Three-dimensional acquisition has a number of potential benefits over 2D acquisition. In addition to permitting whole-brain coverage and possibly higher signal-to-noise ratio (SNR), 3D acquisition eliminates slice-dependent variation of the perfusion signal resulting from slice-dependent acquisition delay times in 2D acquisition. This is due to the fact that the SNR of 3D images is determined by the signal energy at the (kx, ky, kz) = 0 point. The acquisition delay time can then be considered to be from the application of tagging or control pulses to the echo time of the acquisition through the center of k-space. Three-dimensional acquisition of the imaging volume without gaps can also provide better reproducibility in longitudinal ASL-based functional (f)MRI studies. For these reasons, a number of investigators have made use of 3D acquisition, either as segmented or single-shot acquisitions. Examples of segmented 3D ASL techniques include the use of multishot spirals with pulsed arterial spin labeling (2) and with continuous arterial spin labeling (3). Single-shot techniques reduce variation in signal arising from phase inconsistencies in multishot techniques. 3D gradient- and spin-echo (GRASE) acquisition was implemented with flow-sensitive inversion recovery (FAIR) pulsed arterial spin labeling (4) and with continuous ASL (CASL) (5). The use of single-shot 3D fast spin-echo spiral acquisitions has also been demonstrated (6). While fast spin-echo and GRASE acquisitions have the benefit of reducing T2* related artifacts that occur with gradient-echo echo planar imaging (EPI) acquisitions, this comes at the expense of higher radiofrequency (RF) power deposition and prolonged acquisition times relative to pure EPI readouts. Talagala et al (7) demonstrated the use of nonsegmented 3D EPI with CASL in which a complete 3D dataset was acquired using a train of z-phase encoded, low flip angle 3D EPI readouts following each CASL preparation interval. This approach, referred to here as 3D turbo field echo planar imaging (TFEPI) (turbo refers to the acquisition under nonsteady-state conditions), provides high k-space sampling efficiency. With centric encoded 3D TFEPI, true whole-brain coverage using up to 35 slices with 4-mm slice thickness can be obtained. In addition, for high field imaging, SAR can be reduced by reducing the excitation angle used with 3D TFEPI while still maintaining sufficient SNR. Therefore, in this work we further develop the use of 3D TEFPI for ASL perfusion imaging by combining it with the pulsed star labeling (PULSAR) technique (based on the EPISTAR technique (8)) described by Golay et al (9, 10). Here we investigate modifications to the basic sequence to improve the temporal stability of the perfusion images, reduce blurring in 3D TFEPI images, and improve quantitation and reproducibility of perfusion data.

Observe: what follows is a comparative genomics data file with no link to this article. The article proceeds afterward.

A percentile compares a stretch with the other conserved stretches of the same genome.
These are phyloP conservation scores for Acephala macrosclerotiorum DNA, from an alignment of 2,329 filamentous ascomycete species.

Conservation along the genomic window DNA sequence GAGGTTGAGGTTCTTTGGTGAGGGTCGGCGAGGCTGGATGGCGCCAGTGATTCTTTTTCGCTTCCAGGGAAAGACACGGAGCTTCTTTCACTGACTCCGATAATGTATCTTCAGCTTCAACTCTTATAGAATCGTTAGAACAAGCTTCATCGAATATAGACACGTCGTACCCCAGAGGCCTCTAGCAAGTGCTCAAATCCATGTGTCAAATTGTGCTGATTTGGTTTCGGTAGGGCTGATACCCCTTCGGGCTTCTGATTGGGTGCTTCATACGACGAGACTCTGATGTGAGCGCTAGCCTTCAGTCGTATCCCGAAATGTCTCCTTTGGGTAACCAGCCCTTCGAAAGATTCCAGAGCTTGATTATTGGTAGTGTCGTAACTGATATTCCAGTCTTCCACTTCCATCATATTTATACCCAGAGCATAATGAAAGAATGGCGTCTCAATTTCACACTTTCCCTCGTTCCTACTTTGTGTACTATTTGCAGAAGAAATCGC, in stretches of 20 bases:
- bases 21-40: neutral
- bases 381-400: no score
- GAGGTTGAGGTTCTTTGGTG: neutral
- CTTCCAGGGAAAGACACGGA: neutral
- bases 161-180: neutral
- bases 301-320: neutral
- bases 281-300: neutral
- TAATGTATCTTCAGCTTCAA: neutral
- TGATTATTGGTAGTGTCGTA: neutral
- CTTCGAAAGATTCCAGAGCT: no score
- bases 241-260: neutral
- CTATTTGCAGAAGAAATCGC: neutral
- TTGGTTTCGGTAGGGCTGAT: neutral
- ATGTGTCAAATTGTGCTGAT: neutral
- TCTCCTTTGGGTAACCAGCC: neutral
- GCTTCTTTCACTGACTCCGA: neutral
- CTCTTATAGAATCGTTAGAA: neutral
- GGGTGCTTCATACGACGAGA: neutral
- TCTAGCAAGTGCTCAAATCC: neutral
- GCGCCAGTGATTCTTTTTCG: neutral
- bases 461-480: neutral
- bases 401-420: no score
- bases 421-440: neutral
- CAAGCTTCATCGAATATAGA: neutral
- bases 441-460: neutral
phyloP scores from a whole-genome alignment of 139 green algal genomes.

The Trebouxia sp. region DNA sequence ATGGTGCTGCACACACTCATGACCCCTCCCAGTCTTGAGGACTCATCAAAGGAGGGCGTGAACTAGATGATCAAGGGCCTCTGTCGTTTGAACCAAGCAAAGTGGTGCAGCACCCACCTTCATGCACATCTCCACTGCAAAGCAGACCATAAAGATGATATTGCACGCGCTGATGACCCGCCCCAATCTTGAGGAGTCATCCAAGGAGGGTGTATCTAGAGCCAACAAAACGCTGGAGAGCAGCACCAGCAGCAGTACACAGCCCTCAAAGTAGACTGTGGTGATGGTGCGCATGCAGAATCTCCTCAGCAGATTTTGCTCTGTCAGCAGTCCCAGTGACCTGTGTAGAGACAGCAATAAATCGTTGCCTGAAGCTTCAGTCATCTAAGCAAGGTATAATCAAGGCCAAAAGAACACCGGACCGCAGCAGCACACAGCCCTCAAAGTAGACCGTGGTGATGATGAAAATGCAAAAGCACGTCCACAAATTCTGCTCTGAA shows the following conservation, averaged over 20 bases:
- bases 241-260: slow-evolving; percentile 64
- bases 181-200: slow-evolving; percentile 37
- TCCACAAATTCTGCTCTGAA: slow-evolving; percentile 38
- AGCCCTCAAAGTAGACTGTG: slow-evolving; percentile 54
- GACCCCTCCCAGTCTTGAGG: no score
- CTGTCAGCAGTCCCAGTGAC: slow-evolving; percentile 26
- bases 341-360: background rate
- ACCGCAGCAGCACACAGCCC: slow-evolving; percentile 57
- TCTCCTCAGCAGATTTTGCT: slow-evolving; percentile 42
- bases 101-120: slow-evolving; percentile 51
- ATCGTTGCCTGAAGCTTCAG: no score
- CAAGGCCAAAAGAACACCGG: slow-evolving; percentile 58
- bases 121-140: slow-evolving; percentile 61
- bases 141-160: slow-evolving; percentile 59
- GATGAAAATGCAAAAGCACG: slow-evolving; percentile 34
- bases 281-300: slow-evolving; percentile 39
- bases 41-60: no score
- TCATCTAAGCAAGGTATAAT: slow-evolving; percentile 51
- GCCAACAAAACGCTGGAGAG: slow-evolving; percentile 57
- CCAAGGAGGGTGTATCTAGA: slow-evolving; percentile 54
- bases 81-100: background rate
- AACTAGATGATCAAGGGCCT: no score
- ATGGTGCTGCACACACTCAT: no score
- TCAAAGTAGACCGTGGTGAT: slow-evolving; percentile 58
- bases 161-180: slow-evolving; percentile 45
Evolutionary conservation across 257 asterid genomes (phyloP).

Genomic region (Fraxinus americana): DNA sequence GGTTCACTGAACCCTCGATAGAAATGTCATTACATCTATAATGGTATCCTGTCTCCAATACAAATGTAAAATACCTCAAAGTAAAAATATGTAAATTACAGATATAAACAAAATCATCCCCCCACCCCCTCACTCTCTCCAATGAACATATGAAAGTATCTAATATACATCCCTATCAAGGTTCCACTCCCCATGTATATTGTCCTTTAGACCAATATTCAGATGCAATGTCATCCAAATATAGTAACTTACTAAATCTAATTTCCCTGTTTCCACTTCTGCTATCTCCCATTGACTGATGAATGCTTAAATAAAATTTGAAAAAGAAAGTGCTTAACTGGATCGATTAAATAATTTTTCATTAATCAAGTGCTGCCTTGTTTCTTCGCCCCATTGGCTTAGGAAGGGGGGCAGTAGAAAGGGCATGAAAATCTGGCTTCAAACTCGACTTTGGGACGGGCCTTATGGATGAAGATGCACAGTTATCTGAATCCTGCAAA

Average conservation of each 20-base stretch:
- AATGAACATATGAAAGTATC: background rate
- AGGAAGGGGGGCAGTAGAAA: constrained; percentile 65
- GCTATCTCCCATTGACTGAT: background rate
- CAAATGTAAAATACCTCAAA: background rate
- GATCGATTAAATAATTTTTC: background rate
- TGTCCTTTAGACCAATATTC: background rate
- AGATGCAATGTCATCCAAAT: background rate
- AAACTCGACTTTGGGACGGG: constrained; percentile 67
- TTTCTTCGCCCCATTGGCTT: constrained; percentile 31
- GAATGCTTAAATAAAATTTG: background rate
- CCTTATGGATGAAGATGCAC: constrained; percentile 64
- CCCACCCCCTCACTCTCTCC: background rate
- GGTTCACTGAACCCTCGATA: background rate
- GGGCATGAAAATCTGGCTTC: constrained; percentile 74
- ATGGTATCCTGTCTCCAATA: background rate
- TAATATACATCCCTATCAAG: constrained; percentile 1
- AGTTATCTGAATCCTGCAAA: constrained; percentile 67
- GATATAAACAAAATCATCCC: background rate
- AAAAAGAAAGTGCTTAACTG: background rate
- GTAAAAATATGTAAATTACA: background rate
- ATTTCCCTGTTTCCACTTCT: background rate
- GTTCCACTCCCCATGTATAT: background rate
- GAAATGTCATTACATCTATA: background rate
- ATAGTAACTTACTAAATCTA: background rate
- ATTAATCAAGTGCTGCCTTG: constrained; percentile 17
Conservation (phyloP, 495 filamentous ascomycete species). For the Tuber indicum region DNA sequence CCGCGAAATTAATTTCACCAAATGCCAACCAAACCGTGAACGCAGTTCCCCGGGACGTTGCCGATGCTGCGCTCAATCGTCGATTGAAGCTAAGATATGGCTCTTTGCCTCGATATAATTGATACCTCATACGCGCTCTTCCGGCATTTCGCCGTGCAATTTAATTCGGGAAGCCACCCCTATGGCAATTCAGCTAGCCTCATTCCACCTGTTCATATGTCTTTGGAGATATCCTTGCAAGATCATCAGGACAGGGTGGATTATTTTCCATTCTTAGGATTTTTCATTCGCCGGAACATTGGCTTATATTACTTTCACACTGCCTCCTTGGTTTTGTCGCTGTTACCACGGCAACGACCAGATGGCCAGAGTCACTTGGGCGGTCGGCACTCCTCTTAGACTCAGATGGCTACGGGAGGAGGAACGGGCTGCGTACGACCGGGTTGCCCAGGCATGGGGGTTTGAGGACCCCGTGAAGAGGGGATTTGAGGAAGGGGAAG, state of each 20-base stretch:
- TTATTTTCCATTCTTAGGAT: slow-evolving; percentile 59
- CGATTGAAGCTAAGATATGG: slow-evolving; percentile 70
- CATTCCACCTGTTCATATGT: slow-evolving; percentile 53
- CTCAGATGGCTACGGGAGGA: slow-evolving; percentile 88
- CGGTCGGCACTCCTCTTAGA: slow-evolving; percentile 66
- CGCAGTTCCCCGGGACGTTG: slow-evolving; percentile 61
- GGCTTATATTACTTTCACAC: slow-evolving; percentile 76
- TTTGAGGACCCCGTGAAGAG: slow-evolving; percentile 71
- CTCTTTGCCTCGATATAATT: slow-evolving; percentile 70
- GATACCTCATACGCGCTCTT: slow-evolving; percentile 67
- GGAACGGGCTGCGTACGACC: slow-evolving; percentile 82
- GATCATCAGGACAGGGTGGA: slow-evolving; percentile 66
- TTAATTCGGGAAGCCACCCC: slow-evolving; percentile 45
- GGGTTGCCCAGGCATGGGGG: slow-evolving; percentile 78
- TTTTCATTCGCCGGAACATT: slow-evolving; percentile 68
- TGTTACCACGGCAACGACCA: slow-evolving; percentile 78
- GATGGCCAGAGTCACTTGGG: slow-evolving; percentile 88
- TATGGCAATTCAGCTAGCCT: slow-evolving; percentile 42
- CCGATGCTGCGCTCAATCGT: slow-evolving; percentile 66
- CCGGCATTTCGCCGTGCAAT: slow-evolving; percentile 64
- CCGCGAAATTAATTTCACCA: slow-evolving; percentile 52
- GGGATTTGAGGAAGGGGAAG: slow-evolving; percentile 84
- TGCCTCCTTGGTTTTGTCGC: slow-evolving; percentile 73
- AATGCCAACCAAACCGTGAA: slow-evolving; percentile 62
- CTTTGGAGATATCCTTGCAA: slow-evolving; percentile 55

Previously, it has been shown with 3D segmented acquisition FAIR (2) that use of inversion pulses results in superior temporal stability of perfusion images by reducing the background signal. Background suppression pulses have also been used in single-shot 3D ASL studies (4–6). With 3D TFEPI, use of a centric-ordered acquisition can increase the effectiveness of background suppression pulses. However, use of multiple background suppression pulses can cause significant attenuation of the ASL signal (2, 11), which can offset the advantages of background suppression. Accordingly, we employ a single nonselective inversion pulse (hyperbolic-secant pulse) to reduce temporal variability of the perfusion signal. Quantitative CBF values are compared with and without background suppression in gray matter and globally.